TAMPA — One day after courting former Dolphins guard Richie Incognito, the Bucs went in a different direction, making an even larger move to trade for Logan Mankins, a six-time Pro Bowl guard with the Patriots.
"He has a history of a certain type of play in the league," coach Lovie Smith said. "Most people say Logan Mankins — tough football player, real man, everybody loves him, great guy in your locker room. … Exactly what we need on our football team and of course in the offensive line room."
To land Mankins, 32, who has been to the Pro Bowl five years in a row, the Bucs gave up second-year tight end Tim Wright and a 2015 fourth-round pick.
Mankins becomes the second-oldest Bucs player behind only quarterback Josh McCown, and he'll be the team's highest-paid offensive lineman, due to make $6.25 million this season and potentially $20 million over the three years left on his contract.
More important, the Bucs have taken their biggest concern — inconsistent guard play has been looming over the team's optimism in preseason — and turned it into a surprising new source of leadership.
"We're very excited to acquire a player like Logan," said general manager Jason Licht, who worked in the Patriots front office from 2009-11. "We feel very fortunate. Logan is a very good player. (I'm a) first-hand witness to what he means in the locker room as well. His play on the field speaks for itself."
Mankins, who will not play in Thursday's preseason finale, becomes the fourth new starter on the offensive line, likely at left guard. His acquisition likely puts the urgency to sign Incognito on the back burner — Licht and Smith insisted the door was still open, but when asked about Mankins' age, Licht said, "He's 32. Richie was 31."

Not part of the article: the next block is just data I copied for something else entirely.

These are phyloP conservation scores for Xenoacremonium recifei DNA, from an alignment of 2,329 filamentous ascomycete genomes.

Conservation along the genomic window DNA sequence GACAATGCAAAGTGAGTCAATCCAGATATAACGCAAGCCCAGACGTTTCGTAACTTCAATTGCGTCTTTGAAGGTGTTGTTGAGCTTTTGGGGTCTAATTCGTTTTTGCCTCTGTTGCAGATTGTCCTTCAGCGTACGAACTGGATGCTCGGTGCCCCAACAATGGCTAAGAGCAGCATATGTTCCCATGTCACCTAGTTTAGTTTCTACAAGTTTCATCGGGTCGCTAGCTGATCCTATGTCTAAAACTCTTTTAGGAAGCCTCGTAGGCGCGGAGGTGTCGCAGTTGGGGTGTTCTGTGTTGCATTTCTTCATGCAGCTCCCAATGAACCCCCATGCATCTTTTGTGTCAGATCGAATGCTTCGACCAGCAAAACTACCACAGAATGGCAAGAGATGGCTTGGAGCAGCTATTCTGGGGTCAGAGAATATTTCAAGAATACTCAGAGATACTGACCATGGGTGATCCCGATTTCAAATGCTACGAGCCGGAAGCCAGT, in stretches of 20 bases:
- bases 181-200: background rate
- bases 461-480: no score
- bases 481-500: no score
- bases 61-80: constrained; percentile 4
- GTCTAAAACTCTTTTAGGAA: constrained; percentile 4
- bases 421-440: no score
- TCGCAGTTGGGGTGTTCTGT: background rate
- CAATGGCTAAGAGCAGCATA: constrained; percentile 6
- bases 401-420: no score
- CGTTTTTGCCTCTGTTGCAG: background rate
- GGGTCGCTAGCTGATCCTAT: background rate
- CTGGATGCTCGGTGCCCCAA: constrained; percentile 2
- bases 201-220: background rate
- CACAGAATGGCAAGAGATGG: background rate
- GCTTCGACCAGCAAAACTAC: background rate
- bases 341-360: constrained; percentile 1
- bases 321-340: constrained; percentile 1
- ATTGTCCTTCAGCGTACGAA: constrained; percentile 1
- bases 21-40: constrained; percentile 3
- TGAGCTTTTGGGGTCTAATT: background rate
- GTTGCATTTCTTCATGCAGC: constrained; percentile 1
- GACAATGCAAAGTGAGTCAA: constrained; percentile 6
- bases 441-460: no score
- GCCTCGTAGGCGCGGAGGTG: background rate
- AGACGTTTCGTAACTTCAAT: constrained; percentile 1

Wright caught 54 passes for 571 yards and five touchdowns last year as an undrafted rookie from Rutgers. He had fallen on the depth chart, however, as the Bucs added rookie Austin Seferian-Jenkins and free agent signee Brandon Myers, and veteran Luke Stocker has returned healthy after missing last season with injury.
"It tells you we feel very good about the three tight ends we have on our roster," Licht said. "It speaks about that. We think Tim is a very good football player. Came in, caught 54 balls, that's a pretty remarkable feat. We feel the return we got on the investment obviously worked in our favor. They probably feel they got a pretty good deal, too."
Mankins gave up 10 sacks individually last season, after allowing nine total in 34 games from 2010-12, according to Masslive.com.
Licht isn't the only Bucs executive with strong Patriots ties — his No. 2, director of player personnel Jon Robinson, was with New England from 2002-13, covering all of Mankins' nine NFL seasons.
The news came with shock in New England, where Mankins had started 130 games in the past nine seasons, a former first-round pick and a cornerstone on a perennial playoff team.
"Logan Mankins is everything we would ever want in a football player. It is hard to imagine a better player at his position, a tougher competitor or a person to represent our program," coach Bill Belichick said in a statement. "He is one of the all-time great Patriots and the best guard I ever coached. Logan brought a quiet but unmistakable presence and leadership that will be impossible to duplicate."
The Bucs hope to find that same presence this season, where their offensive line has been given a much-needed jolt of experience and stability at a key position.
"This is just a guy that we felt you couldn't pass on," Smith said. "Not only do we talk about the Pro Bowls he's gone to, but (a) team captain. Once you get a chance to know Logan, you'll see what we're talking about."